UGA Pecan Extension

Insect update – Budmoth

Here’s an update from UGA Entomologist Will Hudson on budmoth:

We’ve dodged ambrosia beetles for the most part, but lots of growers with young trees are seeing budmoth damage now. This pest is common in orchards but doesn’t do enough damage in larger trees to be noticeable.  Small trees, especially in the first couple of years can be severely affected if the caterpillars tunnel into and kill the leader.  In extreme cases most of the new shoots can be killed on a small tree, leading to reduced growth or even tree death.

Adult budmoths begin laying eggs on buds and new foliage as the trees begin to flush out in the spring. Caterpillars feed on the leaves at first, then tunnel into the stems and into the shoot.  Treatment should be aimed at the worms while they are on the leaves, since they are protected once inside the shoot.  Contact insecticides like chlorpyrifos and caterpillar materials like Intrepid provide good control, but there are several generations and retreatment is required at 2-3 week intervals.  Longer residual materials like Belt (if you have or can get it) or other diamide insecticides (Besiege, Voliam) are systemic and protect the new foliage for much longer, requiring fewer retreatments.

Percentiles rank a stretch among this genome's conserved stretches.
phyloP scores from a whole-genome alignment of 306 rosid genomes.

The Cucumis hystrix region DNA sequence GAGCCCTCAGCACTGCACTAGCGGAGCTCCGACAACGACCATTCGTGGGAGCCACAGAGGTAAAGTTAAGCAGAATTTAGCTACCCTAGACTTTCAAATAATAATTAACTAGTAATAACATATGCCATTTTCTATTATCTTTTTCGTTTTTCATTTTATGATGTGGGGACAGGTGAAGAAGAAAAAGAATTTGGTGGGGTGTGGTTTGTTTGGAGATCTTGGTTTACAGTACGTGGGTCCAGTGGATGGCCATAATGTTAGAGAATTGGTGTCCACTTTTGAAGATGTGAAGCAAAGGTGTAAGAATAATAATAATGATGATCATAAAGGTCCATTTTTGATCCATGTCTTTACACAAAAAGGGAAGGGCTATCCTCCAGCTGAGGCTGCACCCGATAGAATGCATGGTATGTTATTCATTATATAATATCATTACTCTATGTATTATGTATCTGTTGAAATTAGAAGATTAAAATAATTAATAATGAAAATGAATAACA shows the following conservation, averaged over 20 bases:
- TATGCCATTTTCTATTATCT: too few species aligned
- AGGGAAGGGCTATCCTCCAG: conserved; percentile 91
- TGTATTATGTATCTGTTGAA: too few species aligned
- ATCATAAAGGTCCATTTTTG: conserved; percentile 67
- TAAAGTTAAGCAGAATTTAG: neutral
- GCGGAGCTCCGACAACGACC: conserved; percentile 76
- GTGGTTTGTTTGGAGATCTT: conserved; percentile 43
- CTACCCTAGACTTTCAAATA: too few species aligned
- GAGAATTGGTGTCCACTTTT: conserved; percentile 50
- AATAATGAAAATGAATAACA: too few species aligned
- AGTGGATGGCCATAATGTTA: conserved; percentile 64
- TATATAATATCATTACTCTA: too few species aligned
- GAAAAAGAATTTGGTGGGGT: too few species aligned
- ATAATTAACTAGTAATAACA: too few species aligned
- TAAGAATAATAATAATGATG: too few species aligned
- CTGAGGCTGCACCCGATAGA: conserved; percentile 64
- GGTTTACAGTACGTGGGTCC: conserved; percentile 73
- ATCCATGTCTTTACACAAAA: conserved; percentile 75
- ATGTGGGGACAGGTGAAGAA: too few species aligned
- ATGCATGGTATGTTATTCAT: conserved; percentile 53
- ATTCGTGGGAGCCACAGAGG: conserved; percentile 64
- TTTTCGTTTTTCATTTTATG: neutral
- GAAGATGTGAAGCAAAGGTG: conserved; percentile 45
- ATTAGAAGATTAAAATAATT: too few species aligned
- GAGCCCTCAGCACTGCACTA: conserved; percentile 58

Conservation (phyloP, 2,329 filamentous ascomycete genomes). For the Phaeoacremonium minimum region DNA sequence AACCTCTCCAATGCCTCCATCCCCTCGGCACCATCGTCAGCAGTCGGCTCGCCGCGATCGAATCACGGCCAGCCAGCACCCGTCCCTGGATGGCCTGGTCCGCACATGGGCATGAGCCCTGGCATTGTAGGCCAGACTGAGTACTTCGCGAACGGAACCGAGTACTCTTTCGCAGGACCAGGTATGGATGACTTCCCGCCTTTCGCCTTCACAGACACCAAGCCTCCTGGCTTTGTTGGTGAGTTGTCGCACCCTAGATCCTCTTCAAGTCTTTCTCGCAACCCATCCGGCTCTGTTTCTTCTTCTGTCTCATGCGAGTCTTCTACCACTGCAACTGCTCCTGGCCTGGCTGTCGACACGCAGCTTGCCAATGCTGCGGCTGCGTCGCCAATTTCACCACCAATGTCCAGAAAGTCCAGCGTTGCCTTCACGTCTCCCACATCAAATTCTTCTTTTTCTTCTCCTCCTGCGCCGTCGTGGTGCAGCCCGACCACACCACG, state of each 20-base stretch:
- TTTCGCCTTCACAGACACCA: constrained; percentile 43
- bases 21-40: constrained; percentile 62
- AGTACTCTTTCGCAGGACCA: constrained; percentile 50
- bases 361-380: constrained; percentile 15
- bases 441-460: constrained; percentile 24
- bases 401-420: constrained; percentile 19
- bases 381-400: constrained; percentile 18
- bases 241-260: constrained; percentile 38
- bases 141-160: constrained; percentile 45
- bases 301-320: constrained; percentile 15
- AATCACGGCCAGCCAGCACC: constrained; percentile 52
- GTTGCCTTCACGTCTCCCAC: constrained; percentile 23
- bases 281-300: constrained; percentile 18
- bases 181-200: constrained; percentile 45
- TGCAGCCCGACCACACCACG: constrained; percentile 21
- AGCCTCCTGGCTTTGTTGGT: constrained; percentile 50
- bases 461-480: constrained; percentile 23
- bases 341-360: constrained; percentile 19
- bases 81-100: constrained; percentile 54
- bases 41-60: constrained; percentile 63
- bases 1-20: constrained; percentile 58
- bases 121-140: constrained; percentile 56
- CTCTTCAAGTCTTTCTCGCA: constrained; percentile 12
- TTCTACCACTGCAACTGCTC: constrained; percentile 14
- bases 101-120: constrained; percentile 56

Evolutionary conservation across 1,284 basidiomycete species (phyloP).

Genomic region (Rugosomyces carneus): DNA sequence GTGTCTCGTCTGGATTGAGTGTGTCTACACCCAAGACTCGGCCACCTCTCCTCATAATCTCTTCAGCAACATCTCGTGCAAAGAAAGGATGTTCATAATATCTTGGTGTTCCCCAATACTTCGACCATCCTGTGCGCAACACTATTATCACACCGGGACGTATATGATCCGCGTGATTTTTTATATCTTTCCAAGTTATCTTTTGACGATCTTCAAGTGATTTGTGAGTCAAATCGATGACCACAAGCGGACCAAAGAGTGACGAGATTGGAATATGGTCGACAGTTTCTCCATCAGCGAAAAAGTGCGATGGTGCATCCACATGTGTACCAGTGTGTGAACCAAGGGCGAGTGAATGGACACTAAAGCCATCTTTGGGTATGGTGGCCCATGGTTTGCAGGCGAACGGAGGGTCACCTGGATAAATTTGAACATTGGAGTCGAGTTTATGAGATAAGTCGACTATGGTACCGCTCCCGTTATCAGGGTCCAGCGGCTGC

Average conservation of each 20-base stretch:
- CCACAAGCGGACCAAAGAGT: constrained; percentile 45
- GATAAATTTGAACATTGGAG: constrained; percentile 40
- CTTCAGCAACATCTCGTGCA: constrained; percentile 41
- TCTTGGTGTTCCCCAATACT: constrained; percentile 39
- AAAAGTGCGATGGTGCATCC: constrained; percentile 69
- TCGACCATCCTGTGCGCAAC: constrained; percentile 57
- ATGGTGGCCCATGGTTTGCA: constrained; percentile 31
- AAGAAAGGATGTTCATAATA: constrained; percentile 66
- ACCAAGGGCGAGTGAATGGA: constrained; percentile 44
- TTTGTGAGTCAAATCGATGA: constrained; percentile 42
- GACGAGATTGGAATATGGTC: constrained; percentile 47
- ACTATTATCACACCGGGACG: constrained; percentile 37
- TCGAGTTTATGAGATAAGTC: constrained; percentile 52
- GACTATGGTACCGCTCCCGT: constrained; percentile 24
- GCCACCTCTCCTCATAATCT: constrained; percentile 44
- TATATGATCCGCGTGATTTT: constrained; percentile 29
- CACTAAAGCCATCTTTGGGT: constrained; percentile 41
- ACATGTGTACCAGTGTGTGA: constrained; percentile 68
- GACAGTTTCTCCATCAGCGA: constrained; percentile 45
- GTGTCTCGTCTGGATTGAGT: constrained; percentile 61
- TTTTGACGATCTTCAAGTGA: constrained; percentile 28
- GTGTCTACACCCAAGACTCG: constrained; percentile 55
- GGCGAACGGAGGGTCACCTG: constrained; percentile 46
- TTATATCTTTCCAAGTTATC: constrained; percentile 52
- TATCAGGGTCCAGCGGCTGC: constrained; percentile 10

Not every new orchard will have budmoth problems, but they are native and common enough that growers should be alert and ready to treat if damage is found.

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About Lenny Wells

I am an Associate Professor and Extension Horticulture Specialist for pecans at the University of Georgia. My research and extension programs focus on practical cultural management strategies that help to enhance the economic and environmental sustainability of pecan production in Georgia.